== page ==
Because when you think you're alone
that things *could* get worse
and your insides are a solid seven on the Bortle scale
-- minus the magnificence -- right now,
somewhere the sun is already rising,
somewhere it is already a new day.
And with the force of a few thousand stars
it is rushing towards you
like it can't wait.
Like *you* can't wait.
It will crawl under your bedcovers,
nudge its way into your breakfast
and spiced tea
into the core of the apple that drips juice on you
as you sit on the ledge in this morning's sun
and fill you with light so glorious
it bathes everything in its way.
Hello, new day,
is this what you wanted to tell me?
Well, I'm glad to meet you too.(less)
The hour when you wake is drowned in a certain kind of silence. A silence so complete, it smothers the world, and everything outside your bedroom ceases to exist. Sunlight begins to creep in underneath the blinds as you bury yourself in your pillows, desperately seeking one more minute(more) of sleep before you begin your day. Sleep eludes you, dancing silently from sunbeam to sunbeam just as you reach her. But its the journey that matters, not the destination, and in your state of half-awake, you don't really mind. From outside, you hear the muted trumpet of a car horn. The silence broken, your mind awakens. The waking hour is over.(less)
The waking hour is one of darkness, filled with doubt and fear and uncertainties that are too fragile to see in the light of day. You wake in a whirlwind of confusion from a dream that you hope was mere fantasy. Your mind swirls with dangerous potentials that you(more) try hard not to see too clearly.
10 minutes go by and the night feels like it might last forever. You try to clear your mind. You call upon every breathing and relaxation technique you can think of to make your thoughts a blank slate, but it doesn't do any good.
30 minutes go by and you wonder whether you should get out of bed, or at least see what time it is. That makes you even more nervous though. If you know the time you'll know how little you've slept. You'll be trapped in numbers and know without a doubt that you cannot function on two hours of sleep, and then you'll fall into panic and despair over how broken you are.
After an hour, you realize that it's pointless trying to sleep any longer. Your eyes are weary and you feel trapped and floating in a timeless limbo. The need for order consumes you. At this point you no longer care about consequences. You grab your clock and squint at the time without your glasses to assist you and frown.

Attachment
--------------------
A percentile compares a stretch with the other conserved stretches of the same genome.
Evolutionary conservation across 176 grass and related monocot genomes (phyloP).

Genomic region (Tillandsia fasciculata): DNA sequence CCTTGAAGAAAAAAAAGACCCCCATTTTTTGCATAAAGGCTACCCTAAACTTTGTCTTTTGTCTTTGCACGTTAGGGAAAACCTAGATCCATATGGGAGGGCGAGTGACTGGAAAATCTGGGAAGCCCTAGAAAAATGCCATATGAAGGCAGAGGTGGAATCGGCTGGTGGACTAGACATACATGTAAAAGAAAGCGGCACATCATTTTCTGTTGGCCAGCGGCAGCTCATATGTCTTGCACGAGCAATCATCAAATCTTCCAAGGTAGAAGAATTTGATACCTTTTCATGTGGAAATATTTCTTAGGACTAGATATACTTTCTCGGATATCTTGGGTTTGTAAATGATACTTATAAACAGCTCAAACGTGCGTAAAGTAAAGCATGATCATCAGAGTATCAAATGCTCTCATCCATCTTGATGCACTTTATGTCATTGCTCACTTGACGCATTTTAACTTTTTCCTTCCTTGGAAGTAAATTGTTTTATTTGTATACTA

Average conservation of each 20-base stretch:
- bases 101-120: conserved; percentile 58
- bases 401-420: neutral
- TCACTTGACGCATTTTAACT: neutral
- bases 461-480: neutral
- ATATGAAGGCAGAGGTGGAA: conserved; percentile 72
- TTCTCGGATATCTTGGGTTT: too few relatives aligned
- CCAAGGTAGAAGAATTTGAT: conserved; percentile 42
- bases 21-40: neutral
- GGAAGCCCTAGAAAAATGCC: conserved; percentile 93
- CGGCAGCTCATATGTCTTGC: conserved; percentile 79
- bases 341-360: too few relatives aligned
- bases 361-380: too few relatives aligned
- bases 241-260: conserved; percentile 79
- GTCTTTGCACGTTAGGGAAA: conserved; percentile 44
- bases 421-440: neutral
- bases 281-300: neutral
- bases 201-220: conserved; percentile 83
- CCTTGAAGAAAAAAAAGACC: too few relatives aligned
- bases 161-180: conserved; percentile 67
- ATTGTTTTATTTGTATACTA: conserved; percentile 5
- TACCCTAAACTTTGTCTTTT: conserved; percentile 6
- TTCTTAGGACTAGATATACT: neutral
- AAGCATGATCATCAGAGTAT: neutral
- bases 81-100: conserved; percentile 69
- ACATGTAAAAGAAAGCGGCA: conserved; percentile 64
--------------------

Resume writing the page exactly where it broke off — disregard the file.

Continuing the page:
There's only 5 minutes before your alarm will go off for work. The bubble of timelessness you had been trapped in bursts and the reality of responsibility feels heavy on your shoulders.
A lack of sleep prompts minimal empathy in our society.(less)
Tik's watch was always the last. He usually spent it on the outrigger, sitting with his arms around his knees and thinking, occasionally scanning the horizon. Some days he would bring the pitted board and stones with him, and think through some problem of the stone game. Others, he(more) would recall the dreams of the night before, turning them over and over. Sometimes he would bring across his harness or net, and carefully check them over, lovingly sewing or binding when they needed repair.
He was as careful a watchman as any other, of course. Whatever activity he planned the night before, he would inevitably end his watch bored, watching the sea over the low gunwales while doing his breathing exercises. Other vessels rarely came close, but he would watch each sail carefully, in case it happened to choose a course that would bring it near the slight, hidden boat from which he watched. The sun would slide steadily towards the horizon. His watch would drag on.
He looked forward to the waking hour.
When the sun's disc had submerged beneath the horizon and its light was fading, he would sit up, and start to sing softly. The others would get up and raise the mast, rigging, and other things with which they dare not sully the horizon during the day. They would wake the Sailfish.
But Tik would stay where he was, stand and watch as the sea woke with them.
It would start with one star, then two, then a dozen and a hundred, until the sea was a carpet of a thousand colours. As the pinpricks in the sky offered their poor reflection, the dark sail would rise. Tik would return from the outrigger, and they would slink away, a shadow on a shining sea.
The goddess will only rise once during the waking hour, and within it she will prophesy, and she won't repeat herself and she could tell us a lot about the next year and if we don't write it down we'll forget, so that is why you must learn your(more) letters, young lady. (less)